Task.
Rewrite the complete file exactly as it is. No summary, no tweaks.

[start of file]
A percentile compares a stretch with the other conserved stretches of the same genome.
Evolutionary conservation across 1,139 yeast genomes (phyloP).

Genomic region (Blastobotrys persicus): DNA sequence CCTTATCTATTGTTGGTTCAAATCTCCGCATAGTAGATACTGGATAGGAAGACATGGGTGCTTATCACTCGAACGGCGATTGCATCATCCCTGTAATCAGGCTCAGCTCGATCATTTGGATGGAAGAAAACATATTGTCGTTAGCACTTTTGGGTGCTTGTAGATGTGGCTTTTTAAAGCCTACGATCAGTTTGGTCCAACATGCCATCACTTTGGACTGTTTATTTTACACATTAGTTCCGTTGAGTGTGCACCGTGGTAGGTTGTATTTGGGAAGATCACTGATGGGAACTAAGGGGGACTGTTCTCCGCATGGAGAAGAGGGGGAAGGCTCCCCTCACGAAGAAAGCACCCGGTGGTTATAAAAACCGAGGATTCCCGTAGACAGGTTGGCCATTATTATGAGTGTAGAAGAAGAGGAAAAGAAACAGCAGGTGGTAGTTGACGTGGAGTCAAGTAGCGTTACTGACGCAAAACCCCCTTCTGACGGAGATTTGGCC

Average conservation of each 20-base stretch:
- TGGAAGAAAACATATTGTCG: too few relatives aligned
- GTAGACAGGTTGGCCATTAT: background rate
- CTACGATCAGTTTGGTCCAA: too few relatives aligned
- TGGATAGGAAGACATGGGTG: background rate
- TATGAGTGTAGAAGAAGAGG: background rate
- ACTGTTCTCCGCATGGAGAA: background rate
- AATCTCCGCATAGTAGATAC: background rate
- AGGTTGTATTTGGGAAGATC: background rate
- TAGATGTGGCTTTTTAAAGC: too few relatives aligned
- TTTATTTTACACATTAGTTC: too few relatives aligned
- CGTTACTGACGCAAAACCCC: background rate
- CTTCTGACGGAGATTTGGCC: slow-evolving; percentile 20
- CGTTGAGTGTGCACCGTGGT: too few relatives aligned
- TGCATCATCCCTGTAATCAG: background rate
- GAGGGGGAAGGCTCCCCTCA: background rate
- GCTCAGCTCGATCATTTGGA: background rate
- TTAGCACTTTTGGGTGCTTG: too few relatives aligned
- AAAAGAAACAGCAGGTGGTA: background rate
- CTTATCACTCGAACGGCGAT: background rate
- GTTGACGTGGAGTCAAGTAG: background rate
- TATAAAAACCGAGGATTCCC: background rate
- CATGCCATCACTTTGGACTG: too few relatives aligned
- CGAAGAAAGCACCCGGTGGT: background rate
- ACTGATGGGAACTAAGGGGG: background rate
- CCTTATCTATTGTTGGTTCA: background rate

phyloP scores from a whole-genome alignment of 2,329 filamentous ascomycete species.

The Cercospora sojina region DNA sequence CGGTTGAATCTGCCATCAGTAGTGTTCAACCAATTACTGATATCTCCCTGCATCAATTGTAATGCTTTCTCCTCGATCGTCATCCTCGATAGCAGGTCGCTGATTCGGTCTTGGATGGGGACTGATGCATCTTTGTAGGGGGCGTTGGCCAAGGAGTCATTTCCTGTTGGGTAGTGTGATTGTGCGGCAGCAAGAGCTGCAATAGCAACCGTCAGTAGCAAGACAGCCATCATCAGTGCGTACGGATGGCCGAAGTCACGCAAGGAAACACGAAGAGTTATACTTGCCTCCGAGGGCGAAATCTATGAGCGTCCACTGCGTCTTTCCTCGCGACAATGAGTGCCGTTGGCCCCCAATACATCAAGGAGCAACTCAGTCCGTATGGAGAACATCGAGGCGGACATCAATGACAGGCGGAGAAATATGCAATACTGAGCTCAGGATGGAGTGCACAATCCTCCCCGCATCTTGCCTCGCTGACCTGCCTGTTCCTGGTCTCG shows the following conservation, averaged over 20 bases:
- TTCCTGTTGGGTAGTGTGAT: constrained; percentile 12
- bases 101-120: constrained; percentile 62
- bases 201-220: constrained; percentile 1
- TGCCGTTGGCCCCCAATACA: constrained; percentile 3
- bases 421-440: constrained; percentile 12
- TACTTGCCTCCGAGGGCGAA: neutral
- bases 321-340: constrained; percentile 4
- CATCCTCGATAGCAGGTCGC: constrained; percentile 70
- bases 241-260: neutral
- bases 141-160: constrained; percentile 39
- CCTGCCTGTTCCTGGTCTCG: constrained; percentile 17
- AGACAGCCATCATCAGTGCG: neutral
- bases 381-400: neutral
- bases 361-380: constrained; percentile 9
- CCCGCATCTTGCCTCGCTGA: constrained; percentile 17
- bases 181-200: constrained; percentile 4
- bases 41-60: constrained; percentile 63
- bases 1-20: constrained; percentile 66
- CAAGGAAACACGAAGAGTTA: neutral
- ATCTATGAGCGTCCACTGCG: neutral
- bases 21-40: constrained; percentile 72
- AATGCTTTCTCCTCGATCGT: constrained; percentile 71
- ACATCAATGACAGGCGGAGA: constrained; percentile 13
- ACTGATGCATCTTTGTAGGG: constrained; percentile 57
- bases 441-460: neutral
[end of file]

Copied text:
A percentile compares a stretch with the other conserved stretches of the same genome.
Evolutionary conservation across 1,139 yeast genomes (phyloP).

Genomic region (Blastobotrys persicus): DNA sequence CCTTATCTATTGTTGGTTCAAATCTCCGCATAGTAGATACTGGATAGGAAGACATGGGTGCTTATCACTCGAACGGCGATTGCATCATCCCTGTAATCAGGCTCAGCTCGATCATTTGGATGGAAGAAAACATATTGTCGTTAGCACTTTTGGGTGCTTGTAGATGTGGCTTTTTAAAGCCTACGATCAGTTTGGTCCAACATGCCATCACTTTGGACTGTTTATTTTACACATTAGTTCCGTTGAGTGTGCACCGTGGTAGGTTGTATTTGGGAAGATCACTGATGGGAACTAAGGGGGACTGTTCTCCGCATGGAGAAGAGGGGGAAGGCTCCCCTCACGAAGAAAGCACCCGGTGGTTATAAAAACCGAGGATTCCCGTAGACAGGTTGGCCATTATTATGAGTGTAGAAGAAGAGGAAAAGAAACAGCAGGTGGTAGTTGACGTGGAGTCAAGTAGCGTTACTGACGCAAAACCCCCTTCTGACGGAGATTTGGCC

Average conservation of each 20-base stretch:
- TGGAAGAAAACATATTGTCG: too few relatives aligned
- GTAGACAGGTTGGCCATTAT: background rate
- CTACGATCAGTTTGGTCCAA: too few relatives aligned
- TGGATAGGAAGACATGGGTG: background rate
- TATGAGTGTAGAAGAAGAGG: background rate
- ACTGTTCTCCGCATGGAGAA: background rate
- AATCTCCGCATAGTAGATAC: background rate
- AGGTTGTATTTGGGAAGATC: background rate
- TAGATGTGGCTTTTTAAAGC: too few relatives aligned
- TTTATTTTACACATTAGTTC: too few relatives aligned
- CGTTACTGACGCAAAACCCC: background rate
- CTTCTGACGGAGATTTGGCC: slow-evolving; percentile 20
- CGTTGAGTGTGCACCGTGGT: too few relatives aligned
- TGCATCATCCCTGTAATCAG: background rate
- GAGGGGGAAGGCTCCCCTCA: background rate
- GCTCAGCTCGATCATTTGGA: background rate
- TTAGCACTTTTGGGTGCTTG: too few relatives aligned
- AAAAGAAACAGCAGGTGGTA: background rate
- CTTATCACTCGAACGGCGAT: background rate
- GTTGACGTGGAGTCAAGTAG: background rate
- TATAAAAACCGAGGATTCCC: background rate
- CATGCCATCACTTTGGACTG: too few relatives aligned
- CGAAGAAAGCACCCGGTGGT: background rate
- ACTGATGGGAACTAAGGGGG: background rate
- CCTTATCTATTGTTGGTTCA: background rate

phyloP scores from a whole-genome alignment of 2,329 filamentous ascomycete species.

The Cercospora sojina region DNA sequence CGGTTGAATCTGCCATCAGTAGTGTTCAACCAATTACTGATATCTCCCTGCATCAATTGTAATGCTTTCTCCTCGATCGTCATCCTCGATAGCAGGTCGCTGATTCGGTCTTGGATGGGGACTGATGCATCTTTGTAGGGGGCGTTGGCCAAGGAGTCATTTCCTGTTGGGTAGTGTGATTGTGCGGCAGCAAGAGCTGCAATAGCAACCGTCAGTAGCAAGACAGCCATCATCAGTGCGTACGGATGGCCGAAGTCACGCAAGGAAACACGAAGAGTTATACTTGCCTCCGAGGGCGAAATCTATGAGCGTCCACTGCGTCTTTCCTCGCGACAATGAGTGCCGTTGGCCCCCAATACATCAAGGAGCAACTCAGTCCGTATGGAGAACATCGAGGCGGACATCAATGACAGGCGGAGAAATATGCAATACTGAGCTCAGGATGGAGTGCACAATCCTCCCCGCATCTTGCCTCGCTGACCTGCCTGTTCCTGGTCTCG shows the following conservation, averaged over 20 bases:
- TTCCTGTTGGGTAGTGTGAT: constrained; percentile 12
- bases 101-120: constrained; percentile 62
- bases 201-220: constrained; percentile 1
- TGCCGTTGGCCCCCAATACA: constrained; percentile 3
- bases 421-440: constrained; percentile 12
- TACTTGCCTCCGAGGGCGAA: neutral
- bases 321-340: constrained; percentile 4
- CATCCTCGATAGCAGGTCGC: constrained; percentile 70
- bases 241-260: neutral
- bases 141-160: constrained; percentile 39
- CCTGCCTGTTCCTGGTCTCG: constrained; percentile 17
- AGACAGCCATCATCAGTGCG: neutral
- bases 381-400: neutral
- bases 361-380: constrained; percentile 9
- CCCGCATCTTGCCTCGCTGA: constrained; percentile 17
- bases 181-200: constrained; percentile 4
- bases 41-60: constrained; percentile 63
- bases 1-20: constrained; percentile 66
- CAAGGAAACACGAAGAGTTA: neutral
- ATCTATGAGCGTCCACTGCG: neutral
- bases 21-40: constrained; percentile 72
- AATGCTTTCTCCTCGATCGT: constrained; percentile 71
- ACATCAATGACAGGCGGAGA: constrained; percentile 13
- ACTGATGCATCTTTGTAGGG: constrained; percentile 57
- bases 441-460: neutral